Further instructions had been on the first page of the notebook. The instructions led to the location of a parked Toyota pickup at Houston Airport. There was a key and a drivers license hidden in the back cover of the notebook along with $150.00 of U.S currency. He remembered Houston's airport had been bustling with throngs of travelers at noon when he had landed. Men in business suits were hunched over newspapers and magazine's. Children waited with their parents, already dressed to fly off to some far away tropical destination, and airline attendants rushed to connect to subsequent flights as their roller bags made clicks against the well used linoleum floor as they entered onto the series of different flooring that American airports were made up of, each set of flooring seeming like a checkpoint, a span of time hardly noticed, but never forgotten. At this point Jose had memorized the instructions in the book. This is how time had consumed itself during the five hour flight that took him from the lush green hills of the northern part of South America to the desert metropolis of Houston. His eyes scanned for the East Parking Terminal. From there he knew that finding the Toyota would be a cake walk. "How many 1985 Toyota's existed?" he chuckled to himself. The date on the magazine he had thumbed through on the flight read July, 25th, 1990. It's amazing what five years of technology had done to the vehicle sector. 40,000 dollar Japanese made vehicles had poured into both South America and the U.S. The ones in Columbia were owned mostly by criminals as only they had the money to afford the price tag. However, in the U.S the Toyota Pickup was the new vehicle of utility and everyone wanted the latest that technology could buy. Therefore a 1985 model was already considered quite old. He could make out the English signs above him. Working in the postal service had given him experience in gradually learning English through addresses. He was grateful at that moment to have that knowledge of English. He couldn't speak very well other than basic phrases that had allowed him passage through customs. Finally, he saw what he was looking for. He had found an airport map outlining the blueprint of the airport and on the lower right corner was the East Parking Terminal exit colored in purple right by a pair of handicapped bathrooms. He had traveled with all he owned, which was a black backpack with a couple of shirts, a pair of pants, a rain jacket and the notebook, which was tucked into the front pocket of the backpack with a zipper. He found it quite comical that the backpack was an American made company. "High Sierra" it read on its label, and yet now at this very moment he was in the U.S. Up to the moment previous he reasoned that the backpack had been more American than him, but now as he paced and passed the series of concourses he concluded that the tides had changed. He was in the US, and that made him feel like a citizen. Two escalators down found him close to the Eastern part of the airport and then his eyes made out the exit sign leading to the parking terminal. The humid hot air somewhat resembled Columbia's humidity minus the lush green growth and hills of the Columbian jungle. Bright yellow taxis sped by and airport buses as well and Jose was quite caught up in the metropolitan noon of Houston until the parking shuttle bus pulled up with a neon sign indicating its destination to the East parking terminal. Jose was one of only a few other passengers on the bus. The mid afternoon sun beat down on the vacant leather seats around him and even though air blew out of the front ventilation system, it only seemed to rotate the boiled air and circulate it around the inside of the bus. In Mexico and Columbia it was common to drive with the windows down and the air conditioning off while in the U.S the windows were rolled up tight and air system was at full blast. Soon the bus pulled up to lot B and Jose got off, nodding to the bus driver as he exited. He had watched what the other passengers had done at the previous lots and followed suit. When in Estados Unidos be Unidos. He could see it on a bumper sticker in his mind. It was pretty good he thought. Perhaps he could go into the business of bumper stickers. It seemed that blending in was a far better option than standing out at this point "Be Unidos". He rolled it over in his mind as he searched for the vehicle. He located the truck quite easily. Its green paint was soaking up the Texan heat and other then that the vehicle was motionless, ordinary, and at first glance not seeming to draw any attention other than the green Colorado license plates.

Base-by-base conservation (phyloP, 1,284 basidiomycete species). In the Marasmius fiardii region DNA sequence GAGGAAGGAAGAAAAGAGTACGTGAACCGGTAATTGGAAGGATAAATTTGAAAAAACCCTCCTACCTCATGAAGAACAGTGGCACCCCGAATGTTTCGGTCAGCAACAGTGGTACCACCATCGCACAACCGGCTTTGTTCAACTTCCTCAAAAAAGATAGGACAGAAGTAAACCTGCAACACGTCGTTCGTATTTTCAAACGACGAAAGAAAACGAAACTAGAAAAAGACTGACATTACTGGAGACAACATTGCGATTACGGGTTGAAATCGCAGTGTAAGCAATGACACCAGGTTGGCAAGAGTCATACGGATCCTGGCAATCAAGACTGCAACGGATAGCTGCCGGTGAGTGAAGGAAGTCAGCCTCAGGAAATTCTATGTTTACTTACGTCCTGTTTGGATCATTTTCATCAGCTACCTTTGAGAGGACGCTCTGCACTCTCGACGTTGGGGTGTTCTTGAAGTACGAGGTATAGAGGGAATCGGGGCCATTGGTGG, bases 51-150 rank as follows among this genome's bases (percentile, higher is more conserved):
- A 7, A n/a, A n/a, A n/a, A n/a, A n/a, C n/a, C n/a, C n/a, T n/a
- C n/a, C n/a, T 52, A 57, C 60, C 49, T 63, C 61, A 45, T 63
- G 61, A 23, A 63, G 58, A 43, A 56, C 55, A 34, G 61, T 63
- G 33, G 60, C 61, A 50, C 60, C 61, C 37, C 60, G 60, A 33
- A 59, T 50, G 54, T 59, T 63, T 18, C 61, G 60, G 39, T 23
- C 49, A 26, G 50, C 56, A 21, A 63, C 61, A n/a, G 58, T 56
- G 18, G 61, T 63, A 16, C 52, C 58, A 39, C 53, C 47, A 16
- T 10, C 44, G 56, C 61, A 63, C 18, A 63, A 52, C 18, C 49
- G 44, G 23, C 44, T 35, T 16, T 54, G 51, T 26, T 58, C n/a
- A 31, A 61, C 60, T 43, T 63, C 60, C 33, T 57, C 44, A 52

If Jose had to describe his first impression of the Unidos he would've put down three words on a piece of paper and handed it to the powers that be. Those words would've been "Love Gas Stations" They popped up at regular intervals as he made his way up north. Just as night fall descended upon "The Unidos" he reached Colorado. He remembered the countless envelops with the return address of "Carbondale, Colorado" printed in the upper left portion of the package. He thought of another slogan at that moment, "Medillin Postage Municipality, where we bring return packages ourselves" In many ways it seemed like he was on a postage journey, discovering the home of his long distance recipients. He pulled into a Love's Gas Station, stuffed a pillow in the center consul so it was softer to sleep on and fell asleep in "The Estados Unidos".